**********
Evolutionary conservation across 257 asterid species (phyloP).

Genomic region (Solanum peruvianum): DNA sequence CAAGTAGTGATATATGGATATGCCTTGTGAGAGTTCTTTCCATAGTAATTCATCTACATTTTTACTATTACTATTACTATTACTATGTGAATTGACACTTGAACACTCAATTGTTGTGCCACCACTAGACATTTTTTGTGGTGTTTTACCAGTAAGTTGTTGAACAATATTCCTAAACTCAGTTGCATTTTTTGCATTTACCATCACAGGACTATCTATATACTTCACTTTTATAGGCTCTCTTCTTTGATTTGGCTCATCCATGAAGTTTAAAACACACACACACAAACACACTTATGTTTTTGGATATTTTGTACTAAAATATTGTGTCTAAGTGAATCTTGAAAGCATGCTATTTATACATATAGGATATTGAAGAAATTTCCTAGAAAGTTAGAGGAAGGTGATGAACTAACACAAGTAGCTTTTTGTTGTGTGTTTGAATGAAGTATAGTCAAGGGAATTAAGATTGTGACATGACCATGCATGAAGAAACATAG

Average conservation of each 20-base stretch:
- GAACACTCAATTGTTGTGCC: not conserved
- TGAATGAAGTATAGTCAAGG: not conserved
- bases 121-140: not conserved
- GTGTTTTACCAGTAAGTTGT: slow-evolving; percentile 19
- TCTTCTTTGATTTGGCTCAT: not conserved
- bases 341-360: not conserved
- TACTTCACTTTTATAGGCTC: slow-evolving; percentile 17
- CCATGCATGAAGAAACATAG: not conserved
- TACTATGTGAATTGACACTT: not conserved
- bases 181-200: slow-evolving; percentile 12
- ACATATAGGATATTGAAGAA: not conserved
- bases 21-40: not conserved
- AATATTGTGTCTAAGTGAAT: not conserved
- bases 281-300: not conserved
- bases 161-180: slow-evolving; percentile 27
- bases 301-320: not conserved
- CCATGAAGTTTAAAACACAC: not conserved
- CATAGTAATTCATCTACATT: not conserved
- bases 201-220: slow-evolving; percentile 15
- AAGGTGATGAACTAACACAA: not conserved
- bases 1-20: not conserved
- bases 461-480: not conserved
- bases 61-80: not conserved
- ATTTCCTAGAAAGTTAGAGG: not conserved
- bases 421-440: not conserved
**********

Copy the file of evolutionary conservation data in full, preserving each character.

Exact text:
Evolutionary conservation across 257 asterid species (phyloP).

Genomic region (Solanum peruvianum): DNA sequence CAAGTAGTGATATATGGATATGCCTTGTGAGAGTTCTTTCCATAGTAATTCATCTACATTTTTACTATTACTATTACTATTACTATGTGAATTGACACTTGAACACTCAATTGTTGTGCCACCACTAGACATTTTTTGTGGTGTTTTACCAGTAAGTTGTTGAACAATATTCCTAAACTCAGTTGCATTTTTTGCATTTACCATCACAGGACTATCTATATACTTCACTTTTATAGGCTCTCTTCTTTGATTTGGCTCATCCATGAAGTTTAAAACACACACACACAAACACACTTATGTTTTTGGATATTTTGTACTAAAATATTGTGTCTAAGTGAATCTTGAAAGCATGCTATTTATACATATAGGATATTGAAGAAATTTCCTAGAAAGTTAGAGGAAGGTGATGAACTAACACAAGTAGCTTTTTGTTGTGTGTTTGAATGAAGTATAGTCAAGGGAATTAAGATTGTGACATGACCATGCATGAAGAAACATAG

Average conservation of each 20-base stretch:
- GAACACTCAATTGTTGTGCC: not conserved
- TGAATGAAGTATAGTCAAGG: not conserved
- bases 121-140: not conserved
- GTGTTTTACCAGTAAGTTGT: slow-evolving; percentile 19
- TCTTCTTTGATTTGGCTCAT: not conserved
- bases 341-360: not conserved
- TACTTCACTTTTATAGGCTC: slow-evolving; percentile 17
- CCATGCATGAAGAAACATAG: not conserved
- TACTATGTGAATTGACACTT: not conserved
- bases 181-200: slow-evolving; percentile 12
- ACATATAGGATATTGAAGAA: not conserved
- bases 21-40: not conserved
- AATATTGTGTCTAAGTGAAT: not conserved
- bases 281-300: not conserved
- bases 161-180: slow-evolving; percentile 27
- bases 301-320: not conserved
- CCATGAAGTTTAAAACACAC: not conserved
- CATAGTAATTCATCTACATT: not conserved
- bases 201-220: slow-evolving; percentile 15
- AAGGTGATGAACTAACACAA: not conserved
- bases 1-20: not conserved
- bases 461-480: not conserved
- bases 61-80: not conserved
- ATTTCCTAGAAAGTTAGAGG: not conserved
- bases 421-440: not conserved